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Like 9K gold and 18K gold, the British Assay Office have a certain standard which must be reached in order for Sterling Silver to be named as such: more than 92.5% of the metal must be pure silver. In America, Sterling Silver only needs to be 92.1% pure to achieve its status. The reason Sterling Silver is made into an alloy is that, on its own, silver is a fairly soft metal and therefore copper is normally added to the blend to make it stronger.
The term “Sterling Silver,” emerged in the 13th century and it is no coincidence that the British currency is also called Sterling. Interestingly, in French, the word “argent” also means both silver and money. Another silver standard is Britannia. This is purer than Sterling and to achieve its official hallmark at least 95.84% of the alloy needs to be silver. However, as it is softer than Sterling Silver it is not used as often in jewellery.
In the UK it is a legal requirement for retailers to ensure that all silver items that weigh in excess of 7.78 grams have an official hallmark. Be careful though, as most manufacturers will stamp 925 on the silver jewellery they produce and this should not to be confused with the official hallmark applied by the Assay Office.More recently the Assay Office have added a new hallmark standard for silver known as 800 or “Continental Silver”. To receive this hallmark the silver content must be in excess of 80% of the alloy. This exciting development means that by adding a higher percentage of other metals to the mix, just like gold, we can now create slightly different colours of silver. This new standard is also more tarnish resistant than Sterling Silver.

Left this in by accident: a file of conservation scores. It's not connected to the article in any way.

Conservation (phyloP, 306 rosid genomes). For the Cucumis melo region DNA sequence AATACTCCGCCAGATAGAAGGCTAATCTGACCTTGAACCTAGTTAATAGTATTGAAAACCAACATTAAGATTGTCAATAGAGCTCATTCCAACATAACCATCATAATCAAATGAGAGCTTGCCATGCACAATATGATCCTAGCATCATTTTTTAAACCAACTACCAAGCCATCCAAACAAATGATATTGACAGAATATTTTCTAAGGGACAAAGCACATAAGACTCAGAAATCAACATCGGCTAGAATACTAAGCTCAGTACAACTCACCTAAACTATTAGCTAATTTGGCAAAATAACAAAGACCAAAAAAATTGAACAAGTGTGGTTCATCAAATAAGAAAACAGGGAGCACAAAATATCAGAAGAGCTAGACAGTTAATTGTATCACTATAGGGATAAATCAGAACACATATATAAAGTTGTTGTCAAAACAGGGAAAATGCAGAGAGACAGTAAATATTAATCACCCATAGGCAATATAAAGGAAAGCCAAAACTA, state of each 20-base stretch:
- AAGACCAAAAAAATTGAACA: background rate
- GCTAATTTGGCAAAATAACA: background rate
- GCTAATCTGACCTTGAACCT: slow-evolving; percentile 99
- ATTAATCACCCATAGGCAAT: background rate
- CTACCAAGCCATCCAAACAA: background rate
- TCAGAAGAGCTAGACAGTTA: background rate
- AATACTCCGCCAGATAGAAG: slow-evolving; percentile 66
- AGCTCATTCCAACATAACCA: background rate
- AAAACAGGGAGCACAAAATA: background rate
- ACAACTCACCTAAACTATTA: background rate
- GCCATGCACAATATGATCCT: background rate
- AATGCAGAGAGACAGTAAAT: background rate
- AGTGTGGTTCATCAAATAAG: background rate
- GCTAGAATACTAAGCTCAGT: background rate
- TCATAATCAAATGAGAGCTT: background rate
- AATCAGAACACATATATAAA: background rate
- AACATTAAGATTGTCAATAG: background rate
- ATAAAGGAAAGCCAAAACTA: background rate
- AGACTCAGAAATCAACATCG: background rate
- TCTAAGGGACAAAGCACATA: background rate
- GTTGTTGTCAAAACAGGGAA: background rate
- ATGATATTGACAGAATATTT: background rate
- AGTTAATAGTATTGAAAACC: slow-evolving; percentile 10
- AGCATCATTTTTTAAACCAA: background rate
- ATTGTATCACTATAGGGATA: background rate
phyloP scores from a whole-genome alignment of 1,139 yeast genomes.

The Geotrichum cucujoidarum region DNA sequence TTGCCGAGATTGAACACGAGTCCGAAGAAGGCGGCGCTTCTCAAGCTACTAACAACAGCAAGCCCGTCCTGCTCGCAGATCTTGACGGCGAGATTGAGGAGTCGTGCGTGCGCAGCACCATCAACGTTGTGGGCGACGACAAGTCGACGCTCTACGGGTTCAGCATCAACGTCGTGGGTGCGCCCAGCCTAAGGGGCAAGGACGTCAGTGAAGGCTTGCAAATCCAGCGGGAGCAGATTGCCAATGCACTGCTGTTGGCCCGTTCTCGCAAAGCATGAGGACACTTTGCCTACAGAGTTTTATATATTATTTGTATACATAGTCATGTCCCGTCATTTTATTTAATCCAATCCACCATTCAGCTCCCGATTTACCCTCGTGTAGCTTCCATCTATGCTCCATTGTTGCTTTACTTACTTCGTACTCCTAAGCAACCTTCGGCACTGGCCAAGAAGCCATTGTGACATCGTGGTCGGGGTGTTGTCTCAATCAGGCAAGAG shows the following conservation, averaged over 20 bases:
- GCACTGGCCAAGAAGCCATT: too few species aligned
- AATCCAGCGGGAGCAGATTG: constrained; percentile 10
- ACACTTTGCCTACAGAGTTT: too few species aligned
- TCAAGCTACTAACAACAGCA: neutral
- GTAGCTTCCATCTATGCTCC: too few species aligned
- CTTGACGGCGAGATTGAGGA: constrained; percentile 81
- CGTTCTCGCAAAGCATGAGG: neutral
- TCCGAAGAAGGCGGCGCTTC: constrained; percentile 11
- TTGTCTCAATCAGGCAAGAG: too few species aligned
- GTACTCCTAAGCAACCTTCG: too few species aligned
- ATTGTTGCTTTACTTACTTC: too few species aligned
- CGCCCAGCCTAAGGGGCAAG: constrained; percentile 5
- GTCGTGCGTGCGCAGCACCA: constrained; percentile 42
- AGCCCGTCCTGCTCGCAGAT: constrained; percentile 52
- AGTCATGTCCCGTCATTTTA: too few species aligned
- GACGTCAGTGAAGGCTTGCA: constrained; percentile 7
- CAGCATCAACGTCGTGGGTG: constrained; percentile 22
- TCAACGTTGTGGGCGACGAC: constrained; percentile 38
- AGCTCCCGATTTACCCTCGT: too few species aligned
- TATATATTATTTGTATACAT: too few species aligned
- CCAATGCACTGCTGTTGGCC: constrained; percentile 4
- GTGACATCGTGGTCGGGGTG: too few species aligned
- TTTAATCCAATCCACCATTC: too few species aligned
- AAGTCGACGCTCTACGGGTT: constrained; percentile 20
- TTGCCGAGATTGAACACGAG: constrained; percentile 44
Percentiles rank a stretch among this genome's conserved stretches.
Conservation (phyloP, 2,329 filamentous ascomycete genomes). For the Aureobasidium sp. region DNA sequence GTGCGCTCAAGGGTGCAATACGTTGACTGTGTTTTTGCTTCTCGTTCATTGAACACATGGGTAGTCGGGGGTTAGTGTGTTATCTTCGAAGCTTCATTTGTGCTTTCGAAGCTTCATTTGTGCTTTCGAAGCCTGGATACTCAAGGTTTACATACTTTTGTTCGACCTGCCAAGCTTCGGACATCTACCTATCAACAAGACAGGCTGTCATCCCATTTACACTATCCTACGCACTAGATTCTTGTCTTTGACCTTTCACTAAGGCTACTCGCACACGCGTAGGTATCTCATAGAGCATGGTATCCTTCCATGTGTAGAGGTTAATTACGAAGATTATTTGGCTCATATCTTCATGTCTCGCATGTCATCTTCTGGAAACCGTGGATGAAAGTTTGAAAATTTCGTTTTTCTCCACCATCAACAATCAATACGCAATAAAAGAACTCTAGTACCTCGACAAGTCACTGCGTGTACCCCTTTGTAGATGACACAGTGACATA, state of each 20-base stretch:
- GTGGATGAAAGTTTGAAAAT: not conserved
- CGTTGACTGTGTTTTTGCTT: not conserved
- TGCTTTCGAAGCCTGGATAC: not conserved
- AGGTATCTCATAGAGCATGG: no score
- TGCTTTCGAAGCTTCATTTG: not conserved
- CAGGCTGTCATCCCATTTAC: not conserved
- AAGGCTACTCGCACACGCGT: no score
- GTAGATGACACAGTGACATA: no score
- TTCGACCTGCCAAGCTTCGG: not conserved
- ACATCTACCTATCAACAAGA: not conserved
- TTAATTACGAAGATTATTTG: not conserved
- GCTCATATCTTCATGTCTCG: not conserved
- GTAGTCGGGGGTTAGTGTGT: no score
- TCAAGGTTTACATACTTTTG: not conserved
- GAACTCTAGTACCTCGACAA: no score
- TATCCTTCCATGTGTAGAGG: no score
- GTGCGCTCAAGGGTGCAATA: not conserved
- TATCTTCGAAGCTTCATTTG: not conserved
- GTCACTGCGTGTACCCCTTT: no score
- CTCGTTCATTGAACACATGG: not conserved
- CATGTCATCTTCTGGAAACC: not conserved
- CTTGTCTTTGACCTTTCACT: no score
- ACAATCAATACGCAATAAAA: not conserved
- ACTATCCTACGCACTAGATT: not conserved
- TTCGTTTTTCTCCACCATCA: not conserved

Our Tookalon pieces are set in Sterling Silver.
GIA qualified Gemmologists
Members of the British Jewellery Association
Members of the Coloured Gemstone Assocation